I remember bits and pieces of my childhood, many moments and experiences and feelings, but 1991 is the first time when I can accurately look back at the year and remember it clearly. For some reason, fifth grade is stuck in my memory, and when I am set adrift looking back at blissful memories, that is as far back as I usually go.

1992: Shai, "If I Ever Fall in Love"

I've been singing as long as I can remember, but my first real public performance came in sixth grade, performing in a community production of West Side Story. I sang three pieces at my audition, but the pièce de resistance was my rendition of Shai's 1992 classic.

1993: Janet Jackson, "If"

Middle school is a time for crushes and dances and flirtation and all sorts of hormones and emotions and awkwardness and faux pas and that feeling of if only I had said something or done something or just smiled. All the fleeting "ifs" that make up our pre-teen years.

1994: Zhane, "Groove Thang"

Heading into my teenage years, heading into high school, I was sure I had life all figured out. I had good friends, a good sense of style, and a whole lot of (undeserved?) swagger. Nothing could stop me, stop that groove thang; there was a bounce in my every step.

1995: Montell Jordan, "This Is How We Do It"

My teenage years were good to me. I worked hard, but played hard too. I explored, experimented, and thoroughly enjoyed myself. Most of the time, I was a model of good behavior, but sometimes, I got myself in trouble. This is how we did it, back then, after all.

1996: General Degree, "When I Hold You Tonight"

I loved high school dances, but I was really in my element at the various house parties that started popping up in the neighborhood in the mid-to-late 90s. There, we would listen to good music, move our hips to the beat, and find someone, even a stranger to hold for the night, just as we danced, before heading home in the twilight.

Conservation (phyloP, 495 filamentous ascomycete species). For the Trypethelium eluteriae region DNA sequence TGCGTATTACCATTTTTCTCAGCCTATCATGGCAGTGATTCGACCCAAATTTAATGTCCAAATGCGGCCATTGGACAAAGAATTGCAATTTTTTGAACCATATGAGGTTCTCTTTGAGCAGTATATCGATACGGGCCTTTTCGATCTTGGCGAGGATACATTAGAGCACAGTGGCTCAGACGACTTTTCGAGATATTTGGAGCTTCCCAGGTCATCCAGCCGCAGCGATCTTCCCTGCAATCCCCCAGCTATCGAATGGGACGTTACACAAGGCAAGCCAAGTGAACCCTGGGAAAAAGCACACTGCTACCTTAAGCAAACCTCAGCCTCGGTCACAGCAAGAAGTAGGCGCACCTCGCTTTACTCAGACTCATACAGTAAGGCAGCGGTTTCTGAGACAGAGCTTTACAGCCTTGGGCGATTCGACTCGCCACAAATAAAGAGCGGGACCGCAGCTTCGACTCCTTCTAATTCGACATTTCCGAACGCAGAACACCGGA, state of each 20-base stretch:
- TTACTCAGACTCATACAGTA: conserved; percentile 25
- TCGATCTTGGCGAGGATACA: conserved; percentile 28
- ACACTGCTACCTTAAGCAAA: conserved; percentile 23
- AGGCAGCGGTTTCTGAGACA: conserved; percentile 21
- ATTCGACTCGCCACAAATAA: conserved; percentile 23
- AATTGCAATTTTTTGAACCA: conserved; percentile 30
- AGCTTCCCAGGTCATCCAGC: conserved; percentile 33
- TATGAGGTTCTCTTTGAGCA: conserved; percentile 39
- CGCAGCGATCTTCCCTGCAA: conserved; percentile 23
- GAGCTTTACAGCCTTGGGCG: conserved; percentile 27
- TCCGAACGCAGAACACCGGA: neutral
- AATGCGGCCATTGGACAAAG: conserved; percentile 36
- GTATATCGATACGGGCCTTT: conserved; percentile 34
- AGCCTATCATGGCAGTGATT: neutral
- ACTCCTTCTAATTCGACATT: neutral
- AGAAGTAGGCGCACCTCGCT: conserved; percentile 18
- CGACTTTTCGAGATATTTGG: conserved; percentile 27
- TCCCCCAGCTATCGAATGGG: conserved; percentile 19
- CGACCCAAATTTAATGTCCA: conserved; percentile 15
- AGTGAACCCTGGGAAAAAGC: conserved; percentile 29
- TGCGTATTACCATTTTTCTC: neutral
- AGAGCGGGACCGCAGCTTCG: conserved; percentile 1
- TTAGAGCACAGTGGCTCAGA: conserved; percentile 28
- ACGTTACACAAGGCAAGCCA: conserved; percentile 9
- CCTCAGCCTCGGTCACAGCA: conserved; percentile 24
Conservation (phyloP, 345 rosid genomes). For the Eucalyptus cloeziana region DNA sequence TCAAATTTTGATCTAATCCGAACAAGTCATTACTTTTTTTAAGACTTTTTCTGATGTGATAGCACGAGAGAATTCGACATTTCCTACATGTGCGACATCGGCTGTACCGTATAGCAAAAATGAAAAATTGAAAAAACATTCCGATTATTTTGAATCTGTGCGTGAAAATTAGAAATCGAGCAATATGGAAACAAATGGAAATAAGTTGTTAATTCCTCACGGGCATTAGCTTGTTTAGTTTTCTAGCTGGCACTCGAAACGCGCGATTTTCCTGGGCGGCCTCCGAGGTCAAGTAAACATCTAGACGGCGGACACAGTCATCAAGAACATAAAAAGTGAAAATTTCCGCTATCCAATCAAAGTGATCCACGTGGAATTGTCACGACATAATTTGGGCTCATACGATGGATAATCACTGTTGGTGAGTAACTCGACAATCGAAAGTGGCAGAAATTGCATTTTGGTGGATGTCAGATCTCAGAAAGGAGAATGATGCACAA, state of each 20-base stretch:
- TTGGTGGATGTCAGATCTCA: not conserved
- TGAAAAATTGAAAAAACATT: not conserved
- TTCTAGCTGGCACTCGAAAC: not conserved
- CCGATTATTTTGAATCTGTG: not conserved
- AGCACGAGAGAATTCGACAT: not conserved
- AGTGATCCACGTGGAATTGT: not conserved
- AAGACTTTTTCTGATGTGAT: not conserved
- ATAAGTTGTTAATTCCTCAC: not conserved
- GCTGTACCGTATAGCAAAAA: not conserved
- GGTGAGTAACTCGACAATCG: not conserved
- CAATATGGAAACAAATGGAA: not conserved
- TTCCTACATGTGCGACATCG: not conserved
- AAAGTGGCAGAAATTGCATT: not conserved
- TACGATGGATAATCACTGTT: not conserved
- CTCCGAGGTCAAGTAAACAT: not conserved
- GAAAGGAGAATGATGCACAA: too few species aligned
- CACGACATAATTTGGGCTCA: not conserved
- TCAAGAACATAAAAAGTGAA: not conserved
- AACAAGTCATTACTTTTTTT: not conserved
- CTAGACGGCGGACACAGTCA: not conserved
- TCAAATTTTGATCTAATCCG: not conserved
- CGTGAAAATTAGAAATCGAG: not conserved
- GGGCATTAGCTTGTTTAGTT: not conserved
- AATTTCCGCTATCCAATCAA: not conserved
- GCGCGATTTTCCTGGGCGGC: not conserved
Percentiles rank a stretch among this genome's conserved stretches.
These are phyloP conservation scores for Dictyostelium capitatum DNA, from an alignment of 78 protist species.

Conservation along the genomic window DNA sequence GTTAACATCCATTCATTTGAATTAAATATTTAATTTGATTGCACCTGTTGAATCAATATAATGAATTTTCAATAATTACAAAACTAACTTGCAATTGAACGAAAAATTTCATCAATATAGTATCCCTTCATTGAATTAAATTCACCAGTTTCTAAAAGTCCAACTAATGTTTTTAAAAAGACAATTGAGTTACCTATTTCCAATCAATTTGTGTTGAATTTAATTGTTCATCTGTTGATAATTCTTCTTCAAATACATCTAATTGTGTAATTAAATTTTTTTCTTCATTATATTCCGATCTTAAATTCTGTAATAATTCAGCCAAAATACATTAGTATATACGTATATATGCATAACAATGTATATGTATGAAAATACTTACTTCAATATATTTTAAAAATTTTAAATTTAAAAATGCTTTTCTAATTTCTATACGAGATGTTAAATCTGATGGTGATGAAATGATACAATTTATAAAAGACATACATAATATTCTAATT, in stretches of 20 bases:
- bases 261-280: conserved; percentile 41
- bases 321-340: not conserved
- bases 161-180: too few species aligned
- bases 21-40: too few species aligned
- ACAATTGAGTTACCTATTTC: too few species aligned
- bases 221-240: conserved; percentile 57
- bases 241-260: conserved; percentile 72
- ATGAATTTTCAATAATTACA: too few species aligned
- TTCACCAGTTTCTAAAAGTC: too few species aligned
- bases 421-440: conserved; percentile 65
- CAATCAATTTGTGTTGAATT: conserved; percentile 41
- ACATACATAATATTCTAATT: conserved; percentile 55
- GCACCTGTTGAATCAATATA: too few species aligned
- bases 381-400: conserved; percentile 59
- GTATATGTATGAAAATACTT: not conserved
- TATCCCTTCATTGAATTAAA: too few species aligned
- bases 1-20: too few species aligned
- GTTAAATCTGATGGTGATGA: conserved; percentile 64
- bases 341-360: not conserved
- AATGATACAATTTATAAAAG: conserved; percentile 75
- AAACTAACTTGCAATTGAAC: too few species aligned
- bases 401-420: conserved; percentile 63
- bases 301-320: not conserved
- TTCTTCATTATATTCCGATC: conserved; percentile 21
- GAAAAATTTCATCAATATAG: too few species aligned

1997: Scarface feat. Tupac, "Smile"

If there's one recurring refrain that people keep telling me, when I was younger and even now, it's that they rarely see me upset or sad. I learned early in life, even in my brooding teenage years, that everything felt better when you just smile.

1998: Tamia, "Imagination"

I'm not sure how exactly the idea of going somewhere new jumped into my head, but at the age of sixteen, I decided that I didn't want to be cooped up at home anymore, that I didn't want to follow a typical path towards adulthood. So I applied for a boarding school on the other side of the country, and waited, hoping that the opportunity to live the life of my imagination would come my way.

1999: Sleater Kinney, "Get Up"

I was seventeen years old when I moved out of the house and started to create a life of my own. The new millennium came with new adventures, new perspectives, and a new understanding of who I was. And so I end this mixtape with a song from an album that was released on my seventeenth birthday, reminding me that then, and now, "my soul was climbing tree trunks and swinging from every branch."


(This post was created as my submission for the September 2016 edition of The Mixtape ConcernDownload this mixtape on Dropbox.)